Sunday, 28 February, 2021

Okonjo-Iweala makes history as WTO head

Image Reuters Dr Ngozi Okonjo Iweala takes the helm of the multilateral institution in need of widespread reform Image Reuters Dr Ngozi Okonjo Iweala takes the helm of the multilateral institution in need of widespread reform
Cecil Davis | 16 February, 2021, 05:14

US President Joe Biden previously endorsed her nomination, pointing to greater cooperation in global policy.

There is also a fragile issue of determining whether the US broke WTO rules when the Trump administration, citing national security concerns, unilaterally boosted tariffs on steel and aluminum in 2018, Politico reports.

This, according to him, was evidenced in her successes as the Nigeria's Minister of Finance, Managing Director of the World Bank and various other global development bodies. The pandemic and its economic fallout have highlighted the interdependence of countries, the importance of multilateralism and the need to strengthen collaboration to achieve fair and balanced trade agreements that provide opportunities for all WTO members, particularly for the least developed countries and small island states. -China trade conflict and pressure to reform trade rules.

Gbajabiamila said her confirmation had once again proved that Nigeria has experts that could compete favourably, both at home and overseas.

At that meeting, the United States was the only WTO member which said it could not join the consensus.

Gbajabiamila said Okonjo-Iweala's unanimous confirmation by the General Council of the WTO to head the body was "a testament to her years of experience in the financial sector, both at home and abroad".

Victoria records one new locally-acquired coronavirus case amid lockdown
The tournament will proceed without crowds over the next five days with no fans allowed at the match sites, organisers said. The nation has recorded some 22,200 community cases and 909 deaths.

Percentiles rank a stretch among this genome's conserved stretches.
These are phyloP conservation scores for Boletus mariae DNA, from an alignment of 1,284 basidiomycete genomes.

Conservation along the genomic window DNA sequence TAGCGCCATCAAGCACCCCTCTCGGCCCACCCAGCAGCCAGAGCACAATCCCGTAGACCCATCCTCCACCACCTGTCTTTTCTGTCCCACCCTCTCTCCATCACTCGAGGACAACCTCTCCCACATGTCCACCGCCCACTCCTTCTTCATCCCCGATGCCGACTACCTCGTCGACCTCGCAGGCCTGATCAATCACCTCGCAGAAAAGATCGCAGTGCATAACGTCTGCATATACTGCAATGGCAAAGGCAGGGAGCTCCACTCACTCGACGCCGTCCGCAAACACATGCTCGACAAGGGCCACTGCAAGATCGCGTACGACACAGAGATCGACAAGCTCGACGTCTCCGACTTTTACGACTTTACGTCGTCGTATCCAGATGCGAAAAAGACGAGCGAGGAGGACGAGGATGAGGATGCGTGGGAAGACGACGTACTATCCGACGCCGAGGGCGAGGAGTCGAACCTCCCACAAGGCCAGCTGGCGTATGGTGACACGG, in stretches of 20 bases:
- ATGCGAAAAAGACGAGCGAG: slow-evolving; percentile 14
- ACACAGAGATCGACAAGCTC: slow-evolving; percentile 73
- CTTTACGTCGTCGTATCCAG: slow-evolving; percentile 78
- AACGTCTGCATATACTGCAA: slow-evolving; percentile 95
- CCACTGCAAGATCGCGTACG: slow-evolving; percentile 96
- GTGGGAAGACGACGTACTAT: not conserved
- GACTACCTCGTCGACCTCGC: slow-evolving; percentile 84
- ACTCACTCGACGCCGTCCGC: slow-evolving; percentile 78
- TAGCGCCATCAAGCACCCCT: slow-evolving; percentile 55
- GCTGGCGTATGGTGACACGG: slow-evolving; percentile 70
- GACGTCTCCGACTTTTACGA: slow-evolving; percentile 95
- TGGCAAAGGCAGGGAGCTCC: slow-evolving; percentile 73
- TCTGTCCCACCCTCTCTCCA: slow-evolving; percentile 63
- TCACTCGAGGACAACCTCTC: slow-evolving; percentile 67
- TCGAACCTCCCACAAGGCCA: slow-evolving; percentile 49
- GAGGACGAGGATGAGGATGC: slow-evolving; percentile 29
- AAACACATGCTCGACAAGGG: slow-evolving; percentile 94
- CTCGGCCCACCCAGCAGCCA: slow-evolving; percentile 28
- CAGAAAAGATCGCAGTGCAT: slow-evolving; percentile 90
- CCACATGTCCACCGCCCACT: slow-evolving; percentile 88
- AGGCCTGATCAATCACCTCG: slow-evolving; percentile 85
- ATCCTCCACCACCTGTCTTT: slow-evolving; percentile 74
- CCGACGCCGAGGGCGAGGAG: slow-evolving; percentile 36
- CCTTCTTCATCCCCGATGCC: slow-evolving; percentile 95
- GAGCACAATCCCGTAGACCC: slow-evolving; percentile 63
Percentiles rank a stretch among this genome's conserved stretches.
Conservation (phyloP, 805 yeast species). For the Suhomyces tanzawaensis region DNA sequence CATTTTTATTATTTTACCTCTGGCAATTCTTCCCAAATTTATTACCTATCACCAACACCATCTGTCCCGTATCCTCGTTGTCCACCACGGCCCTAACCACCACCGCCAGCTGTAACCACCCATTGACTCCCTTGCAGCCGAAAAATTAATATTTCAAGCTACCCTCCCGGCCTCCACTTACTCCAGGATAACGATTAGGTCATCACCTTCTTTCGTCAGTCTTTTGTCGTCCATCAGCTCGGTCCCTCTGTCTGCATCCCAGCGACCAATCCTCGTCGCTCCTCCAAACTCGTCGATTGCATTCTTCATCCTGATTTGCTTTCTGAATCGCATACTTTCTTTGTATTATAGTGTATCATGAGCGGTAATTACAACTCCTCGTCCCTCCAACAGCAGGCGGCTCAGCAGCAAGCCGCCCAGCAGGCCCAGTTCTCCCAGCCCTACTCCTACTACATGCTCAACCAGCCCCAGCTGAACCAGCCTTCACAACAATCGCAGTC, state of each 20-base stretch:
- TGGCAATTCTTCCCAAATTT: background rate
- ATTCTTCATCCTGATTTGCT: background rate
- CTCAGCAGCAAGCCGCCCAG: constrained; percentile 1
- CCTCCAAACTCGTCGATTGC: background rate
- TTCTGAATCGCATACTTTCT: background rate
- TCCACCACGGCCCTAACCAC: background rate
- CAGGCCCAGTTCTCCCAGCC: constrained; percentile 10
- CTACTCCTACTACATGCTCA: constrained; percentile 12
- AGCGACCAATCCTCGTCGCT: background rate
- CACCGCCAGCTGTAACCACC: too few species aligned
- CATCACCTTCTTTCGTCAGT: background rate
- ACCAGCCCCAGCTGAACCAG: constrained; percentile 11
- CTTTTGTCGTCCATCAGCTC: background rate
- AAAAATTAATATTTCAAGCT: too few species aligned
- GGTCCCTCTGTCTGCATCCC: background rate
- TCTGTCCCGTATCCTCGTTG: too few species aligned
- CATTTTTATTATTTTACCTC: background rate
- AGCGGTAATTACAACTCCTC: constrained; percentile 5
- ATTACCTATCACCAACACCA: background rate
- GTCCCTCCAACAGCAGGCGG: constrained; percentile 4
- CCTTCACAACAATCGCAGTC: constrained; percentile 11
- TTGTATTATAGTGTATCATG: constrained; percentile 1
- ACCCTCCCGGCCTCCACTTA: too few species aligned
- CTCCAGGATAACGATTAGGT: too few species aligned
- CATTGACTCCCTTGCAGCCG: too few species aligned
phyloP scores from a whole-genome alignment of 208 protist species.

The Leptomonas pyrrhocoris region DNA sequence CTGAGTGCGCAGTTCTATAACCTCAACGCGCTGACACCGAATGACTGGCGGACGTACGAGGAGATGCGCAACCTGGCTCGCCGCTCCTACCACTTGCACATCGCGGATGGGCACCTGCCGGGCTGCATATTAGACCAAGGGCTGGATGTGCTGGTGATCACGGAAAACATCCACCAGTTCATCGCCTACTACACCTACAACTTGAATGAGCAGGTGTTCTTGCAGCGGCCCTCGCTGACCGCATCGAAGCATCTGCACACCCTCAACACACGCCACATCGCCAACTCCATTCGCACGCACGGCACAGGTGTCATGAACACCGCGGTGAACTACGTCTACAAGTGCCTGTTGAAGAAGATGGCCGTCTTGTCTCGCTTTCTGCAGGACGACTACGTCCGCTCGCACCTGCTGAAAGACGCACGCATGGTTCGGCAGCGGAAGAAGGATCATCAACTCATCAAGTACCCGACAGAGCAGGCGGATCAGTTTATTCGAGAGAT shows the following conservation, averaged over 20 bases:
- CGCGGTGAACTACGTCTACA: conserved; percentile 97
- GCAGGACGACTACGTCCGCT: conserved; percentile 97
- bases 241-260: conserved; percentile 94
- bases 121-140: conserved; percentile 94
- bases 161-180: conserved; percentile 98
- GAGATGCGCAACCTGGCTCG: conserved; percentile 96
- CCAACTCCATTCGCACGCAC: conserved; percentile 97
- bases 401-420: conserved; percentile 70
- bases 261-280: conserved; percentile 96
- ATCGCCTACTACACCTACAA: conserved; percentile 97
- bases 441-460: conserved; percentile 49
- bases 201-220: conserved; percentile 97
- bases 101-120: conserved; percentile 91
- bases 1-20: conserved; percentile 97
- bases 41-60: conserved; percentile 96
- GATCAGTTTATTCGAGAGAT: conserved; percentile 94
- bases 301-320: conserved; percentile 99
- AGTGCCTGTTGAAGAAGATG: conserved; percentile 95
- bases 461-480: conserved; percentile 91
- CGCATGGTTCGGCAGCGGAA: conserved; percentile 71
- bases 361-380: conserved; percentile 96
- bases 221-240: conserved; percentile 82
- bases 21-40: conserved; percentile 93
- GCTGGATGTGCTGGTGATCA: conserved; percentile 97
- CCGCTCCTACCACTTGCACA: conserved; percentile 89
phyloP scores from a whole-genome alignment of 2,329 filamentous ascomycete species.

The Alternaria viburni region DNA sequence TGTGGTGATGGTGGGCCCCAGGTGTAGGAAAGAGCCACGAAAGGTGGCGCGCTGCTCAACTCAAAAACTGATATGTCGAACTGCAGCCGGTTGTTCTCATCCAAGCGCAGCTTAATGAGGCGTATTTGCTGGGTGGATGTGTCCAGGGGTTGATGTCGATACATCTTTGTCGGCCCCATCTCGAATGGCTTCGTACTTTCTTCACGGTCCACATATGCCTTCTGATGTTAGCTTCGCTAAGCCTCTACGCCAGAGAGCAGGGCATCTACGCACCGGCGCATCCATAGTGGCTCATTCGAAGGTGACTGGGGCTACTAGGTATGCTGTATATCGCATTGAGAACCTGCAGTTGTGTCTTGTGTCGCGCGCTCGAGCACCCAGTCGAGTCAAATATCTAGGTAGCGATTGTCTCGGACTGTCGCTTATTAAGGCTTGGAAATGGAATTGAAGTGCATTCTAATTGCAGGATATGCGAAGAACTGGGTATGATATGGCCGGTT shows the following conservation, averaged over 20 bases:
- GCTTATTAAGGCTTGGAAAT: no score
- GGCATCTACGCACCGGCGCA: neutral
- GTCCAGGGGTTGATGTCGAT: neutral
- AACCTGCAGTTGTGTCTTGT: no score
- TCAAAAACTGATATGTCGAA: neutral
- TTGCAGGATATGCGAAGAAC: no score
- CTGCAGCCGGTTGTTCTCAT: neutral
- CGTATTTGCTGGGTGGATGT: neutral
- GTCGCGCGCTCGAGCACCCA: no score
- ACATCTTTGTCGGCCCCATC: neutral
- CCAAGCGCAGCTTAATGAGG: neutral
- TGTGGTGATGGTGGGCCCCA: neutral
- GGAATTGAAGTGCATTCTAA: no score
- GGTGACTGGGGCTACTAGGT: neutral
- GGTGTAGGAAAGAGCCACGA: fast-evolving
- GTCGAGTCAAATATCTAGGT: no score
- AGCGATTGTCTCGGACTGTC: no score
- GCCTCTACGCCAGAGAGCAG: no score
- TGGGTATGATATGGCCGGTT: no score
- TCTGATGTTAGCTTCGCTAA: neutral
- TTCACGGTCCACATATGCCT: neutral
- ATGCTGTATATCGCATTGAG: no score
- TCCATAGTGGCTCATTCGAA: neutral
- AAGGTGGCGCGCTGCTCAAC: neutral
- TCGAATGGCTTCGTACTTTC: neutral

The WTO has been partially paralyzed, with its appellate court not functioning due to a lack of judges.

Two top challenges she will face include examining the trade war between the United States and China, the world's two largest economies, and US sanctions against the European Union and visa versa.

Okonjo-Iweala, who goes by "Dr Ngozi", becomes one of the few female heads of a major multilateral body. She rose to the No. 2 position of managing director, where she oversaw $81 billion in development financing in Africa, South Asia, Europe and Central Asia. In 2012 she made an unsuccessful bid for the top post with the backing of African and other developing countries, challenging the traditional practice that the World Bank is always headed by an American. The Geneva-based body has been without a permanent director general since Roberto Azevêdo stepped down a year earlier than planned in August.

She studied development economics at Harvard after experiencing a civil war in Nigeria as a teenager.

Okonjo-Iweala said studies showed that the global economy would lose $9 trillion in potential output if poor countries were unable to get their populations vaccinated quickly, and about half of the impact would be borne by rich countries. Okonjo-Iweala has also recently appointed a special envoy of African's Union to supervise and mobilise the continent's effort to meet economic challenges linked to the ongoing coronavirus pandemic. "The rest are hard". Ruling against Trump's move could provide a rallying cry for WTO skeptics in the US, while a ruling in favour could lead to other countries using national security justification as well. And that "opens a giant loophole in the trading system whereby all rules are meaningless", Bown said. Biden's administration therefore has an incentive to take the dispute off the table before a decision, expected this summer.